Peterbilt

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Peterbilt Motors Company
TypeDivision
IndustryTruck Manufacturing
Founded1939 (1939)
FounderT. A. Peterman
HeadquartersDenton, Texas, United States
ProductsSee listing
ParentPaccar
Websitewww.peterbilt.com

Peterbilt Motors Company is an American truck manufacturer. Producing its first truck in 1939, the company specializes in commercial heavy-duty and medium-duty vehicles. Since 1958, Peterbilt has been owned by PACCAR, operating alongside sister division Kenworth Truck Company. Introduced in 1953, a large red-oval brand emblem distinguishes its vehicles.

Founded in Oakland, California, Peterbilt is currently headquartered in Denton, Texas (since 1986); the company manufactures vehicles in Denton, Texas and in Sainte-Thérèse, Quebec (predominantly the class 7 348 models).

History[edit]

A 1939 Peterbilt Model 334 truck (first year of production)

In the first third of the 20th century, logs for the lumber industry were floated downriver, hauled with steam tractors or horse teams. Tacoma, Washington plywood manufacturer and lumberman T.A. Peterman could not get his felled inventory to his lumber mill quickly or efficiently enough to suit his needs, so he looked at the then-nascent automobile technology for logging trucks that could do the job.[citation needed]

Peterman began by rebuilding surplus military trucks, improving the technology with each successive vehicle, such as replacing crank starters with battery powered ones. In 1938, near the end of the Great Depression, he purchased the assets of Fageol of Oakland, California, which had gone into receivership in 1932 (near the depths of the Depression). With the ability to turn out custom built chassis Peterman initially produced two chain-drive logging trucks, which proved unsuccessful. In 1939, he began selling his trucks to the public.[citation needed]

T. A. Peterman died in 1944. His wife, Ida, sold the company to seven individuals within the organization, but retained its land. They then expanded it into a major producer of heavy-duty trucks. In 1958, Ida Peterman announced plans to sell the property to develop a shopping center. The shareholders, not wanting to invest in a new manufacturing facility, sold the company in June 1958 to Pacific Car & Foundry Co., then primarily a manufacturer of railroad freight cars, which had acquired the assets of heavy truck competitor Kenworth in 1944. One year later, Pacific Car and Foundry started construction of a modern 176,000-square-foot (16,400 m2) manufacturing facility in Newark, Calif. In August 1960 Peterbilt moved to the new facility and became a division of the parent firm. Pacific Car and Foundry Co. changed its name officially to Paccar in 1972.[1]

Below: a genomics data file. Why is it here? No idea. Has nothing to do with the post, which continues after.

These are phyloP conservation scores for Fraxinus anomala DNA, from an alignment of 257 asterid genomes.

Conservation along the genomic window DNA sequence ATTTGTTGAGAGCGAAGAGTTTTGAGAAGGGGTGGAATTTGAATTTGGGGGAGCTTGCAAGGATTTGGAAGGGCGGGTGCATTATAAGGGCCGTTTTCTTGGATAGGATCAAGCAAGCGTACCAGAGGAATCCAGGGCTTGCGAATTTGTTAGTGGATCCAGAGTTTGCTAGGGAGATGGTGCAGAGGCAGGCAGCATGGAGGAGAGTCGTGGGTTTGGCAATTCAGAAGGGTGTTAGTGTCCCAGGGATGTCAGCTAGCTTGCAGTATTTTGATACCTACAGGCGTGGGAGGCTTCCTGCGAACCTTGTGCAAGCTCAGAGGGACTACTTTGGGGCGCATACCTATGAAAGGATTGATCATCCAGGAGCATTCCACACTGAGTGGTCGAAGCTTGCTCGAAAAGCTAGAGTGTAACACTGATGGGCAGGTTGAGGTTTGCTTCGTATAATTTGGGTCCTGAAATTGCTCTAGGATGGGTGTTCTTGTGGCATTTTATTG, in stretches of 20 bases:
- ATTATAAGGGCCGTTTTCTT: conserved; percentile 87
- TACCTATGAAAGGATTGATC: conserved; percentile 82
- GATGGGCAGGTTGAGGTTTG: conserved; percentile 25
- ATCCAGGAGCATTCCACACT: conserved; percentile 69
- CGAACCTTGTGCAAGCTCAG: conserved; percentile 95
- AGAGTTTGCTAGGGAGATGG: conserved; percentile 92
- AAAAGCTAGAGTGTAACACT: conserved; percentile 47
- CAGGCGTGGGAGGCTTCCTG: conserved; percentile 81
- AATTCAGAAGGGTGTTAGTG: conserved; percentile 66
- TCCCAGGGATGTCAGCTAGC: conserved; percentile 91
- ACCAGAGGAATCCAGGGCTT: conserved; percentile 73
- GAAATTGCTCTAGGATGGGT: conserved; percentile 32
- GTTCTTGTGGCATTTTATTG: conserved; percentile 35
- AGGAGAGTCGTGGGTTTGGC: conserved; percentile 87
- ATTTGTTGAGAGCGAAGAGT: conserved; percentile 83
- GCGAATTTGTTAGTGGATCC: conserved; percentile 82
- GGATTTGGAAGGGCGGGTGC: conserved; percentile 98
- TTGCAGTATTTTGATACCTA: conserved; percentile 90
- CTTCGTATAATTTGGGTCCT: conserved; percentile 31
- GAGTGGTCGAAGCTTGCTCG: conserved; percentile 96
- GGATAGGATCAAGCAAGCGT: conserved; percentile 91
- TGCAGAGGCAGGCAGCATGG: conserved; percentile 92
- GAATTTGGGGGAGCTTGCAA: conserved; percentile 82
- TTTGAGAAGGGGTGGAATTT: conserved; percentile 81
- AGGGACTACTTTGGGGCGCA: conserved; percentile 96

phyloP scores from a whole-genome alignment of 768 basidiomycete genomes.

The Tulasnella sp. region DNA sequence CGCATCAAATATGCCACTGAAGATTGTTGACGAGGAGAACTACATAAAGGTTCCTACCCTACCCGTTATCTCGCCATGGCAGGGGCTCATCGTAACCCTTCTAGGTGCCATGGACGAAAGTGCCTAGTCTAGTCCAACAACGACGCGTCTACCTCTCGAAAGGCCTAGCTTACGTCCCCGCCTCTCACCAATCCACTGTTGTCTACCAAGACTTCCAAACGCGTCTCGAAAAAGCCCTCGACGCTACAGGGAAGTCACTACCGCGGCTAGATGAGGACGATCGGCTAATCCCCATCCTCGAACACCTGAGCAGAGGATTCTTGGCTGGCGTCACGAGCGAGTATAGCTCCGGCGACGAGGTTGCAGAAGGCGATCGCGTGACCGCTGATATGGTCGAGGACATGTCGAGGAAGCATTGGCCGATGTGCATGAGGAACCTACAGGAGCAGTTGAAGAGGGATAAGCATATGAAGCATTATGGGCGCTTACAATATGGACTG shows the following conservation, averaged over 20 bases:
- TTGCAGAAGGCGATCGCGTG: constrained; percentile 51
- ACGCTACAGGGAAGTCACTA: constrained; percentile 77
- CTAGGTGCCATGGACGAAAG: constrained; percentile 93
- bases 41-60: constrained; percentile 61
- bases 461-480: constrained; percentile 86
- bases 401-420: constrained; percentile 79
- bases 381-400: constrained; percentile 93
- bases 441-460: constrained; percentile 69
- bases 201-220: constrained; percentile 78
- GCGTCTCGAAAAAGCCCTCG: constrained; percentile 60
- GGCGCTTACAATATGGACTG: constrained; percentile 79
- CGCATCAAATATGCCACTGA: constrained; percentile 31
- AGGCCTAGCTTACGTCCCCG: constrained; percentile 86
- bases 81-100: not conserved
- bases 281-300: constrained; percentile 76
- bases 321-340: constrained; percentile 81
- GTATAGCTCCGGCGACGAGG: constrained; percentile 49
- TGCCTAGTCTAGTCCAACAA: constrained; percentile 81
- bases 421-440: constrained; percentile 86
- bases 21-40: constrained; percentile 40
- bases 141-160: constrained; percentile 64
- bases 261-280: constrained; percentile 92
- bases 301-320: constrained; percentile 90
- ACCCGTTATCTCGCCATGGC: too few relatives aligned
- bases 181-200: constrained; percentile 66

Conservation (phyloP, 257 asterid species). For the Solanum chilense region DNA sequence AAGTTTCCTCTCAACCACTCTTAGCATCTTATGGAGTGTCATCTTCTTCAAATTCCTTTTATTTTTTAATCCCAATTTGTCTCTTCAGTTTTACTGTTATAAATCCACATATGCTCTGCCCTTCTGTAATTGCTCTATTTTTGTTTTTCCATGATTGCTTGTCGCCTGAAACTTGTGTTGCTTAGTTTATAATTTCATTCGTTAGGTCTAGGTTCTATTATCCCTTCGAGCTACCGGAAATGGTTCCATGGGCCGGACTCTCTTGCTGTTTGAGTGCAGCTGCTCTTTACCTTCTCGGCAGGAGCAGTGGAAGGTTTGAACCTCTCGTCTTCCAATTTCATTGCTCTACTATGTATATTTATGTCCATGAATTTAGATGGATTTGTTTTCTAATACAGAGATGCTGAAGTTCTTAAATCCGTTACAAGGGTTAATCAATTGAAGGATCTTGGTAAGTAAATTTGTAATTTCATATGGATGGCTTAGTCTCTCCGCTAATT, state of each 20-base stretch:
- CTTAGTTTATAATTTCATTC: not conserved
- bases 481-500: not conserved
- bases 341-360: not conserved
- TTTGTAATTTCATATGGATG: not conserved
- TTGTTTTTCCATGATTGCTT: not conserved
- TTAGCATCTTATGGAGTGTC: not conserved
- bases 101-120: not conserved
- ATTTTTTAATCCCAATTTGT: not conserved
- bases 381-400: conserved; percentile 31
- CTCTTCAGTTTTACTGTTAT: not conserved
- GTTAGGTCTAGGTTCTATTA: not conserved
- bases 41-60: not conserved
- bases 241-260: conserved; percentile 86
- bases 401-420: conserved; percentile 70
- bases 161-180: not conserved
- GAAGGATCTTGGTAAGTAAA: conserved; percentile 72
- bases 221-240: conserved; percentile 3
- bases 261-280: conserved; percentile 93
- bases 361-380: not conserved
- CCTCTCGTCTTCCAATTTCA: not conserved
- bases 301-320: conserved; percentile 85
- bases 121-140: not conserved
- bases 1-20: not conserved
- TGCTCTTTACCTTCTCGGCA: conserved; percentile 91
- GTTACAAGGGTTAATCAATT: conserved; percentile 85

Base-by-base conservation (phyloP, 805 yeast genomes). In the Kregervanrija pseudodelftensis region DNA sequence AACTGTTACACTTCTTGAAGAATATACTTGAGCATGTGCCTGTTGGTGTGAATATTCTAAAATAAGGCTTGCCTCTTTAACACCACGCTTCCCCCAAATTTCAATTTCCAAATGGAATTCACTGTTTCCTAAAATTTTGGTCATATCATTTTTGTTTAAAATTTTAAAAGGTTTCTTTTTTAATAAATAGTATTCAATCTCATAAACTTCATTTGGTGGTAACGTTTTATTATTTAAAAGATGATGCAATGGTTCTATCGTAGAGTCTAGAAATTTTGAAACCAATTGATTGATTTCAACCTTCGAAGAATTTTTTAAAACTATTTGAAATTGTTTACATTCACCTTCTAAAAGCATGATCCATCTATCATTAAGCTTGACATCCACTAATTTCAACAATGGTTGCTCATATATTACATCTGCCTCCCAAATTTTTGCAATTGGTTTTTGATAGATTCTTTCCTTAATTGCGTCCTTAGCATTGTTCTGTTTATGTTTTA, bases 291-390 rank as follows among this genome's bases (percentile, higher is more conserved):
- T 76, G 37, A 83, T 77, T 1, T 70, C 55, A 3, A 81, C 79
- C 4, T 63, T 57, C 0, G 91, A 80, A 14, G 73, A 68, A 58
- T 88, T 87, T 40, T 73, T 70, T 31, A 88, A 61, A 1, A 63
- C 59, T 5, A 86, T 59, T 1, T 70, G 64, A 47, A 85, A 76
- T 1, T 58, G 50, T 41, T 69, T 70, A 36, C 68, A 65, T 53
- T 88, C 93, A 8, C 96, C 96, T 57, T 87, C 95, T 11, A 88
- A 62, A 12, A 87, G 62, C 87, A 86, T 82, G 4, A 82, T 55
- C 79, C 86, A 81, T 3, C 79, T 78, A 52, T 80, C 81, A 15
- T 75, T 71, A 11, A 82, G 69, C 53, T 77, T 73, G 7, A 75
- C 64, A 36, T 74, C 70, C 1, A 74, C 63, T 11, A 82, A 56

Models[edit]

Peterbilt 220
Peterbilt 389
Peterbilt 579

Current[edit]

  • 220 (Class 7); low-cab COE[2]
  • 325 (Class 5); medium-duty conventional[3][4]
  • 330 (Class 6); medium-duty conventional[5]
    • 337 (Class 7); medium-duty conventional (semitractor)[6]
    • 348 (Class 7/8); conventional (vocational)
  • 365/367 (Class 8) severe-service/vocational
  • 389 (Class 8) extended-hood on-highway semitractor
  • 520 (Class 8) low-cab COE, vocational/refuse[7]
  • 567 (Class 8) severe-service/vocational[8]
  • 579 (Class 8) aerodynamic-body on-highway semitractor[9]

Facilities[edit]

Peterbilt assembly plant and headquarters in Denton, Texas.

From 1939 until the mid-1980s, the company was based in the East Bay area of Northern California. The original plant was in Oakland, which closed in 1960 and moved to nearby Newark. Truck production moved to Denton, Texas at the close of 1986, but division headquarters and engineering remained in California until 1992, when a new administrative complex and engineering department at the Denton plant was completed. The Madison/Nashville plant opened in 1969 in Madison, Tennessee, for the east coast market. Originally it only manufactured the 352/282 cabover, then conventional production began in the 1970s until it was closed in 2009. Production of Class 8 trucks continues at the Denton, Texas plant (www.peterbilt.com).

See also[edit]

References[edit]

  1. ^ History Paccar
  2. ^ Nunlist, Tom; Editor, Associate. "Peterbilt 210 and 220 Low COE to Return Next Year". www.truckinginfo.com. Retrieved November 18, 2019.CS1 maint: extra text: authors list (link)
  3. ^ "Model 325 | Peterbilt". www.peterbilt.com. Retrieved November 18, 2019.
  4. ^ www.ccjdigital.com https://www.ccjdigital.com/peterbilt-introduces-model-325-for-class-5-market-2/. Retrieved November 18, 2019. Missing or empty |title= (help)
  5. ^ "Model 330 | Peterbilt". www.peterbilt.com. Retrieved November 18, 2019.
  6. ^ "Model 337 | Peterbilt". www.peterbilt.com. Retrieved November 18, 2019.
  7. ^ Staff. "Peterbilt Unveils Model 520 for Refuse Fleets". www.truckinginfo.com. Retrieved November 18, 2019.
  8. ^ Staff. "Peterbilt Showcases Model 567". www.truckinginfo.com. Retrieved November 18, 2019.
  9. ^ Truckinginfo Staff. "Peterbilt Introduces 'New From the Ground Up' Model 579". www.truckinginfo.com. Retrieved November 18, 2019.

External links[edit]